What is it?
We could hardly be more besotted with the new Porsche Boxster S, a car we’ve already described as one of the world’s most exciting – now it’s time to find out if the smaller-engined, entry-level version deserves the same high regard.
The original Boxster was criticised by some for only producing 204bhp when its water-cooled 2.5-litre flat-six was revealed nestling behind the seats in 1996. Cut to sixteen years later, and Porsche has extracted 261bhp from a downsized 2.7-litre lump directly derived from the 3.4-litre engine found in the S model.
Detailed improvements, including revised pistons, adjusted variable valve timing and a flow-optimised air intake system, combine to produce 10bhp more than the previous 2.9-litre Boxster at slightly higher revs (6700rpm compared to 6400rpm).
Peak torque is also delivered over a broader range – appearing marginally later but staying on song until 6500rpm – even if at 206ft lb it has suffered a negligible 8lb ft decrease over its predecessor.
In return for that modest penalty, Porsche’s return customers can expect to see a marked improvement in efficiency. Thanks to better cooling, automatic stop-start across the range and intelligent battery charging, the standard Boxster’s combined economy improves to 34.5mpg (from 30mpg) with the standard six-speed manual and 36.7mpg with the optional seven-speed PDK driven here.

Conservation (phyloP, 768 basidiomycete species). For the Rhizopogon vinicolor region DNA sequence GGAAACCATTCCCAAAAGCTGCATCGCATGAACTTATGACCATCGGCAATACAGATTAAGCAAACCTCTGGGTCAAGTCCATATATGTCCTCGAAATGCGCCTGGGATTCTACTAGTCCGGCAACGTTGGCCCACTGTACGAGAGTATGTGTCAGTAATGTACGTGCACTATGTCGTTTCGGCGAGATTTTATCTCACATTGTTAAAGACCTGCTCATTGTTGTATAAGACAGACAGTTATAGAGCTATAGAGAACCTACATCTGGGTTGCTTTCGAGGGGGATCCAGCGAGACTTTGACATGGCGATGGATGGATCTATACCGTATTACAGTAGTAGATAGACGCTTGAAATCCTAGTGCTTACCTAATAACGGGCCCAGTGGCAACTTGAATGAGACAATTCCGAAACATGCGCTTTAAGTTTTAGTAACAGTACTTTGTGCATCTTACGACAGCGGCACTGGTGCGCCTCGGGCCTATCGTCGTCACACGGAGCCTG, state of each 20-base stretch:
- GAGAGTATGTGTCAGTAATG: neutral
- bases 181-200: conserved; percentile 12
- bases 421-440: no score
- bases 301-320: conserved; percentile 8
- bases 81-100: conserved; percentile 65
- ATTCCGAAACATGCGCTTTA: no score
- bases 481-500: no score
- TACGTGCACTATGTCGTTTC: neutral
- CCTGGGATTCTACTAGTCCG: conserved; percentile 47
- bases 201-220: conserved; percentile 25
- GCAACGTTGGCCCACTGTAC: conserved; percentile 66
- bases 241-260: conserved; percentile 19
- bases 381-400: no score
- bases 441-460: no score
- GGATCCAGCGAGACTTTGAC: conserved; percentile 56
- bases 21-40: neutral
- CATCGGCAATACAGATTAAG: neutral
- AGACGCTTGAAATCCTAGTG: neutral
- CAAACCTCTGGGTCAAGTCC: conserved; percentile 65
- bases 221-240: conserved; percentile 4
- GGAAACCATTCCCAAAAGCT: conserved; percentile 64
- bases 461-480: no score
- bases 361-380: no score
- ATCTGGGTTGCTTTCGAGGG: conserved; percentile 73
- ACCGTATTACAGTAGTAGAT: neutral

More impressive is the 29g/km drop in CO2 emissons (34g/km with the auto) which sees the Boxster fall below the 200g/km threshold, and in the PDK’s case, tumble two VED bands in a single stroke.
What’s it like?
It’s not unusual for the less powerful derivatives of performance cars to edge their brawnier counterparts in the satisfaction stakes, if only because more of their potential pace can be wrung out on the road (rather than left frustratingly unused in the box).
There is an element of that sentiment in the standard Boxster. The car is barely any lighter than the S, but it feels a little leaner and revs with almost the same howling enthusiasm. However, Porsche’s immaculate fettling underneath has produced a car of such masterful ability that the 2.7-litre’s lower output barely seems to scratch the dynamic surface.